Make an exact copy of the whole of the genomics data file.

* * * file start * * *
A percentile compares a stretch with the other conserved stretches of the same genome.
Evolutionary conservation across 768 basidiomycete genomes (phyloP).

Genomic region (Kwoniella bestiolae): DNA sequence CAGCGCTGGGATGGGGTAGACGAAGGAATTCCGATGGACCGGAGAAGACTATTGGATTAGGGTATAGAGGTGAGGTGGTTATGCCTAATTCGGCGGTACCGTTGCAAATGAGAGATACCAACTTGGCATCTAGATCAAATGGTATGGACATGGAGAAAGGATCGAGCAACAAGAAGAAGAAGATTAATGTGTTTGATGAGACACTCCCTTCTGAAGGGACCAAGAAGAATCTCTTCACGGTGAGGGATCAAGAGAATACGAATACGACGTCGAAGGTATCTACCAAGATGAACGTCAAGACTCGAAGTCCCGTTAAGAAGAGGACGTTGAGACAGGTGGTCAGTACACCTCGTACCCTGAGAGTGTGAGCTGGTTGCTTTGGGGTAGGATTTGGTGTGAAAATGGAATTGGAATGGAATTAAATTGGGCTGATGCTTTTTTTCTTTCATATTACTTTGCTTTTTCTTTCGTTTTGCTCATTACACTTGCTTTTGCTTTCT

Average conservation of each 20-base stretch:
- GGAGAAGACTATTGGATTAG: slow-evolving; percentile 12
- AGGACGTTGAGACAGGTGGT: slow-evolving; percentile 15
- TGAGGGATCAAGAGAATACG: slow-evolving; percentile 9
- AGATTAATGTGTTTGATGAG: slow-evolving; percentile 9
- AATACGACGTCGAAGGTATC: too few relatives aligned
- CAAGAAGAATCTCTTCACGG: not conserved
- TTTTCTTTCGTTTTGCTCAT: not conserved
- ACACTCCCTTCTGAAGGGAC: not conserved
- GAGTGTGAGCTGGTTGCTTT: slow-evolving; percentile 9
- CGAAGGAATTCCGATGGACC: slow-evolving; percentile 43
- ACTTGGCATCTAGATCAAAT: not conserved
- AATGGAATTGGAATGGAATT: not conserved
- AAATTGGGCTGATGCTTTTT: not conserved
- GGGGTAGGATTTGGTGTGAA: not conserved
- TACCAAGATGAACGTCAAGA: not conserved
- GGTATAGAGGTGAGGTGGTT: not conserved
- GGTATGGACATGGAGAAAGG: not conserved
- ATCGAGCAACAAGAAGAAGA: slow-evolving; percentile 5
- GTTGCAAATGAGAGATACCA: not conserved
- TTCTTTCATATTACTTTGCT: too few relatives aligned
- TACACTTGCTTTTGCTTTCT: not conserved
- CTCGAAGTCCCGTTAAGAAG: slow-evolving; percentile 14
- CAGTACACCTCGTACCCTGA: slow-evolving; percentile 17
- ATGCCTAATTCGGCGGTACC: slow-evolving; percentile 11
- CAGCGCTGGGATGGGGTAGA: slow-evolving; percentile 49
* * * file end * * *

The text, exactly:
A percentile compares a stretch with the other conserved stretches of the same genome.
Evolutionary conservation across 768 basidiomycete genomes (phyloP).

Genomic region (Kwoniella bestiolae): DNA sequence CAGCGCTGGGATGGGGTAGACGAAGGAATTCCGATGGACCGGAGAAGACTATTGGATTAGGGTATAGAGGTGAGGTGGTTATGCCTAATTCGGCGGTACCGTTGCAAATGAGAGATACCAACTTGGCATCTAGATCAAATGGTATGGACATGGAGAAAGGATCGAGCAACAAGAAGAAGAAGATTAATGTGTTTGATGAGACACTCCCTTCTGAAGGGACCAAGAAGAATCTCTTCACGGTGAGGGATCAAGAGAATACGAATACGACGTCGAAGGTATCTACCAAGATGAACGTCAAGACTCGAAGTCCCGTTAAGAAGAGGACGTTGAGACAGGTGGTCAGTACACCTCGTACCCTGAGAGTGTGAGCTGGTTGCTTTGGGGTAGGATTTGGTGTGAAAATGGAATTGGAATGGAATTAAATTGGGCTGATGCTTTTTTTCTTTCATATTACTTTGCTTTTTCTTTCGTTTTGCTCATTACACTTGCTTTTGCTTTCT

Average conservation of each 20-base stretch:
- GGAGAAGACTATTGGATTAG: slow-evolving; percentile 12
- AGGACGTTGAGACAGGTGGT: slow-evolving; percentile 15
- TGAGGGATCAAGAGAATACG: slow-evolving; percentile 9
- AGATTAATGTGTTTGATGAG: slow-evolving; percentile 9
- AATACGACGTCGAAGGTATC: too few relatives aligned
- CAAGAAGAATCTCTTCACGG: not conserved
- TTTTCTTTCGTTTTGCTCAT: not conserved
- ACACTCCCTTCTGAAGGGAC: not conserved
- GAGTGTGAGCTGGTTGCTTT: slow-evolving; percentile 9
- CGAAGGAATTCCGATGGACC: slow-evolving; percentile 43
- ACTTGGCATCTAGATCAAAT: not conserved
- AATGGAATTGGAATGGAATT: not conserved
- AAATTGGGCTGATGCTTTTT: not conserved
- GGGGTAGGATTTGGTGTGAA: not conserved
- TACCAAGATGAACGTCAAGA: not conserved
- GGTATAGAGGTGAGGTGGTT: not conserved
- GGTATGGACATGGAGAAAGG: not conserved
- ATCGAGCAACAAGAAGAAGA: slow-evolving; percentile 5
- GTTGCAAATGAGAGATACCA: not conserved
- TTCTTTCATATTACTTTGCT: too few relatives aligned
- TACACTTGCTTTTGCTTTCT: not conserved
- CTCGAAGTCCCGTTAAGAAG: slow-evolving; percentile 14
- CAGTACACCTCGTACCCTGA: slow-evolving; percentile 17
- ATGCCTAATTCGGCGGTACC: slow-evolving; percentile 11
- CAGCGCTGGGATGGGGTAGA: slow-evolving; percentile 49